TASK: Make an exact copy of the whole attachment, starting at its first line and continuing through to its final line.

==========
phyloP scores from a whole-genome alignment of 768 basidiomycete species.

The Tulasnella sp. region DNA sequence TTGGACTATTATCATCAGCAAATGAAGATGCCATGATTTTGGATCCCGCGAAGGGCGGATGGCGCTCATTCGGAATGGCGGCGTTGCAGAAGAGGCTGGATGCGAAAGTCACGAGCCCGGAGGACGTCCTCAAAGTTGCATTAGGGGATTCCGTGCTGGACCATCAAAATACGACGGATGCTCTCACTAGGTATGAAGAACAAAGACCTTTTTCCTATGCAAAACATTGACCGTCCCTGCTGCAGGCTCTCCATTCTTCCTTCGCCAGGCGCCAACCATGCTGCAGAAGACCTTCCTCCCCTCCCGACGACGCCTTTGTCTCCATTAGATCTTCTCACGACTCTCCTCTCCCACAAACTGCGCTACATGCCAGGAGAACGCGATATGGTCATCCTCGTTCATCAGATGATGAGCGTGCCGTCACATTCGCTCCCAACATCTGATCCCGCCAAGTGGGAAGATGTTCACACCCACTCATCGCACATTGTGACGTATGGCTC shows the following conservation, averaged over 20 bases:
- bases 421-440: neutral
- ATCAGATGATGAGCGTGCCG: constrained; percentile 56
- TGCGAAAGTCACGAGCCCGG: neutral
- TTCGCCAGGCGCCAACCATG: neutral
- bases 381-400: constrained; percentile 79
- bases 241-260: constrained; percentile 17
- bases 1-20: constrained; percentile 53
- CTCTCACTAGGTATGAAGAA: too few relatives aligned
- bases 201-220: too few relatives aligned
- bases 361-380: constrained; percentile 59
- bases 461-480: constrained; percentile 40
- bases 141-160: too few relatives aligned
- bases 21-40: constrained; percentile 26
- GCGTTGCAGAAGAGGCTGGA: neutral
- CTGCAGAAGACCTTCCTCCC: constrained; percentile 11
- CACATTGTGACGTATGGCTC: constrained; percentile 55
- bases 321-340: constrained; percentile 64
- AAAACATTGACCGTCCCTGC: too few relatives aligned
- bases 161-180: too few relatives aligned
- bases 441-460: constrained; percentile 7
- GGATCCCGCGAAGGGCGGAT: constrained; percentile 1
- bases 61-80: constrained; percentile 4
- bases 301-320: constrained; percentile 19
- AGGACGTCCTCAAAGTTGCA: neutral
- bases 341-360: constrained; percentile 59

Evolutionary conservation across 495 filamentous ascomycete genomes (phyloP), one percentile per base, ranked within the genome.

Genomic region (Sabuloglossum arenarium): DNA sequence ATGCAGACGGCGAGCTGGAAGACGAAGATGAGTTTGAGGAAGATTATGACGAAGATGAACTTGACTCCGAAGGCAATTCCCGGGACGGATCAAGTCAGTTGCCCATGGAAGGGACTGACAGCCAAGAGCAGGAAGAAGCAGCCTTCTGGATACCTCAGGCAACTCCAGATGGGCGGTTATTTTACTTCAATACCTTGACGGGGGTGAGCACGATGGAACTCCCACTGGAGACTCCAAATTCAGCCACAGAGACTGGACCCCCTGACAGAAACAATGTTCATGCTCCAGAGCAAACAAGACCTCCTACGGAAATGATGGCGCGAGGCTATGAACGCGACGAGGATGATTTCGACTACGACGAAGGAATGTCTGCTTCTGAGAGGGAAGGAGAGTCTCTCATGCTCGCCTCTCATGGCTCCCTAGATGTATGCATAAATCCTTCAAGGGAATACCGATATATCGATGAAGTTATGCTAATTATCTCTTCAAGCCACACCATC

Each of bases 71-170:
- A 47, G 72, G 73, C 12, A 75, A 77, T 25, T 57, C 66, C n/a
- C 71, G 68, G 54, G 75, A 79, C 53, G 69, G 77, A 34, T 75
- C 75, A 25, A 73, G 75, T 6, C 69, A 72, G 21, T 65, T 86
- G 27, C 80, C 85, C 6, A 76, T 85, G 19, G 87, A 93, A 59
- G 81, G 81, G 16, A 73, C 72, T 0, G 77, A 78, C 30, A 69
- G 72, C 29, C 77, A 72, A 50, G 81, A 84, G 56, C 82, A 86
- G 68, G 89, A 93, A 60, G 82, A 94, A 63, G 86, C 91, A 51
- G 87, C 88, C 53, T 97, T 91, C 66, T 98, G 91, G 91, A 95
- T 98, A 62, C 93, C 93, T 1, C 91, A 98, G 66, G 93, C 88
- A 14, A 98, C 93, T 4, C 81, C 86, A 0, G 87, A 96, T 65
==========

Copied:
phyloP scores from a whole-genome alignment of 768 basidiomycete species.

The Tulasnella sp. region DNA sequence TTGGACTATTATCATCAGCAAATGAAGATGCCATGATTTTGGATCCCGCGAAGGGCGGATGGCGCTCATTCGGAATGGCGGCGTTGCAGAAGAGGCTGGATGCGAAAGTCACGAGCCCGGAGGACGTCCTCAAAGTTGCATTAGGGGATTCCGTGCTGGACCATCAAAATACGACGGATGCTCTCACTAGGTATGAAGAACAAAGACCTTTTTCCTATGCAAAACATTGACCGTCCCTGCTGCAGGCTCTCCATTCTTCCTTCGCCAGGCGCCAACCATGCTGCAGAAGACCTTCCTCCCCTCCCGACGACGCCTTTGTCTCCATTAGATCTTCTCACGACTCTCCTCTCCCACAAACTGCGCTACATGCCAGGAGAACGCGATATGGTCATCCTCGTTCATCAGATGATGAGCGTGCCGTCACATTCGCTCCCAACATCTGATCCCGCCAAGTGGGAAGATGTTCACACCCACTCATCGCACATTGTGACGTATGGCTC shows the following conservation, averaged over 20 bases:
- bases 421-440: neutral
- ATCAGATGATGAGCGTGCCG: constrained; percentile 56
- TGCGAAAGTCACGAGCCCGG: neutral
- TTCGCCAGGCGCCAACCATG: neutral
- bases 381-400: constrained; percentile 79
- bases 241-260: constrained; percentile 17
- bases 1-20: constrained; percentile 53
- CTCTCACTAGGTATGAAGAA: too few relatives aligned
- bases 201-220: too few relatives aligned
- bases 361-380: constrained; percentile 59
- bases 461-480: constrained; percentile 40
- bases 141-160: too few relatives aligned
- bases 21-40: constrained; percentile 26
- GCGTTGCAGAAGAGGCTGGA: neutral
- CTGCAGAAGACCTTCCTCCC: constrained; percentile 11
- CACATTGTGACGTATGGCTC: constrained; percentile 55
- bases 321-340: constrained; percentile 64
- AAAACATTGACCGTCCCTGC: too few relatives aligned
- bases 161-180: too few relatives aligned
- bases 441-460: constrained; percentile 7
- GGATCCCGCGAAGGGCGGAT: constrained; percentile 1
- bases 61-80: constrained; percentile 4
- bases 301-320: constrained; percentile 19
- AGGACGTCCTCAAAGTTGCA: neutral
- bases 341-360: constrained; percentile 59

Evolutionary conservation across 495 filamentous ascomycete genomes (phyloP), one percentile per base, ranked within the genome.

Genomic region (Sabuloglossum arenarium): DNA sequence ATGCAGACGGCGAGCTGGAAGACGAAGATGAGTTTGAGGAAGATTATGACGAAGATGAACTTGACTCCGAAGGCAATTCCCGGGACGGATCAAGTCAGTTGCCCATGGAAGGGACTGACAGCCAAGAGCAGGAAGAAGCAGCCTTCTGGATACCTCAGGCAACTCCAGATGGGCGGTTATTTTACTTCAATACCTTGACGGGGGTGAGCACGATGGAACTCCCACTGGAGACTCCAAATTCAGCCACAGAGACTGGACCCCCTGACAGAAACAATGTTCATGCTCCAGAGCAAACAAGACCTCCTACGGAAATGATGGCGCGAGGCTATGAACGCGACGAGGATGATTTCGACTACGACGAAGGAATGTCTGCTTCTGAGAGGGAAGGAGAGTCTCTCATGCTCGCCTCTCATGGCTCCCTAGATGTATGCATAAATCCTTCAAGGGAATACCGATATATCGATGAAGTTATGCTAATTATCTCTTCAAGCCACACCATC

Each of bases 71-170:
- A 47, G 72, G 73, C 12, A 75, A 77, T 25, T 57, C 66, C n/a
- C 71, G 68, G 54, G 75, A 79, C 53, G 69, G 77, A 34, T 75
- C 75, A 25, A 73, G 75, T 6, C 69, A 72, G 21, T 65, T 86
- G 27, C 80, C 85, C 6, A 76, T 85, G 19, G 87, A 93, A 59
- G 81, G 81, G 16, A 73, C 72, T 0, G 77, A 78, C 30, A 69
- G 72, C 29, C 77, A 72, A 50, G 81, A 84, G 56, C 82, A 86
- G 68, G 89, A 93, A 60, G 82, A 94, A 63, G 86, C 91, A 51
- G 87, C 88, C 53, T 97, T 91, C 66, T 98, G 91, G 91, A 95
- T 98, A 62, C 93, C 93, T 1, C 91, A 98, G 66, G 93, C 88
- A 14, A 98, C 93, T 4, C 81, C 86, A 0, G 87, A 96, T 65